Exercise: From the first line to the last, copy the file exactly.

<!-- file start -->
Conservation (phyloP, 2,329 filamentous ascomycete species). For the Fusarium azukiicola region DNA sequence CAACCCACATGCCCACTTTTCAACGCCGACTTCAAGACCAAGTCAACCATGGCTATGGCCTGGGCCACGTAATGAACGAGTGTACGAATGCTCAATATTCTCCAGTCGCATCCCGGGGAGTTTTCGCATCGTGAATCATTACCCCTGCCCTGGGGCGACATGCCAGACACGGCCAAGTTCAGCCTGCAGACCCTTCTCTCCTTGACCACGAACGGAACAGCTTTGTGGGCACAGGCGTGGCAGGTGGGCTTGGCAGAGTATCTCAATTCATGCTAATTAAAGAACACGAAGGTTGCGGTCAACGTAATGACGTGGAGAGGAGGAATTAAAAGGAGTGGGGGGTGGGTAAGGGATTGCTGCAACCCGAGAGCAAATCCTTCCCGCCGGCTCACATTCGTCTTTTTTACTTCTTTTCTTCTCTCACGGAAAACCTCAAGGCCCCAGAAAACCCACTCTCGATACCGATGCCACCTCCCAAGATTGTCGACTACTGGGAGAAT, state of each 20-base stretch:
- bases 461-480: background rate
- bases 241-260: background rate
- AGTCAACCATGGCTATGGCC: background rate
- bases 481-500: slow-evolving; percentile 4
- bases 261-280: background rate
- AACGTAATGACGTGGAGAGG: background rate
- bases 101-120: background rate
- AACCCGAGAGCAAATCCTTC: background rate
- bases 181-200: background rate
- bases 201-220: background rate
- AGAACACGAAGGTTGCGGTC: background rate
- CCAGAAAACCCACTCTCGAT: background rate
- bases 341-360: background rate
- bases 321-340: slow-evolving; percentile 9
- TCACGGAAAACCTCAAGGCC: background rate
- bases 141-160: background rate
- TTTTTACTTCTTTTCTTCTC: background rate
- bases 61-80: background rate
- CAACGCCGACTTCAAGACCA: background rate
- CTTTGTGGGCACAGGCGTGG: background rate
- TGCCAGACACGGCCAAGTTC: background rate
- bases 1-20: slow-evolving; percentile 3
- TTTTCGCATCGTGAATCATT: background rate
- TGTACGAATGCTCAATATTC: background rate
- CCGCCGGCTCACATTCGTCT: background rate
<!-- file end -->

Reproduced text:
Conservation (phyloP, 2,329 filamentous ascomycete species). For the Fusarium azukiicola region DNA sequence CAACCCACATGCCCACTTTTCAACGCCGACTTCAAGACCAAGTCAACCATGGCTATGGCCTGGGCCACGTAATGAACGAGTGTACGAATGCTCAATATTCTCCAGTCGCATCCCGGGGAGTTTTCGCATCGTGAATCATTACCCCTGCCCTGGGGCGACATGCCAGACACGGCCAAGTTCAGCCTGCAGACCCTTCTCTCCTTGACCACGAACGGAACAGCTTTGTGGGCACAGGCGTGGCAGGTGGGCTTGGCAGAGTATCTCAATTCATGCTAATTAAAGAACACGAAGGTTGCGGTCAACGTAATGACGTGGAGAGGAGGAATTAAAAGGAGTGGGGGGTGGGTAAGGGATTGCTGCAACCCGAGAGCAAATCCTTCCCGCCGGCTCACATTCGTCTTTTTTACTTCTTTTCTTCTCTCACGGAAAACCTCAAGGCCCCAGAAAACCCACTCTCGATACCGATGCCACCTCCCAAGATTGTCGACTACTGGGAGAAT, state of each 20-base stretch:
- bases 461-480: background rate
- bases 241-260: background rate
- AGTCAACCATGGCTATGGCC: background rate
- bases 481-500: slow-evolving; percentile 4
- bases 261-280: background rate
- AACGTAATGACGTGGAGAGG: background rate
- bases 101-120: background rate
- AACCCGAGAGCAAATCCTTC: background rate
- bases 181-200: background rate
- bases 201-220: background rate
- AGAACACGAAGGTTGCGGTC: background rate
- CCAGAAAACCCACTCTCGAT: background rate
- bases 341-360: background rate
- bases 321-340: slow-evolving; percentile 9
- TCACGGAAAACCTCAAGGCC: background rate
- bases 141-160: background rate
- TTTTTACTTCTTTTCTTCTC: background rate
- bases 61-80: background rate
- CAACGCCGACTTCAAGACCA: background rate
- CTTTGTGGGCACAGGCGTGG: background rate
- TGCCAGACACGGCCAAGTTC: background rate
- bases 1-20: slow-evolving; percentile 3
- TTTTCGCATCGTGAATCATT: background rate
- TGTACGAATGCTCAATATTC: background rate
- CCGCCGGCTCACATTCGTCT: background rate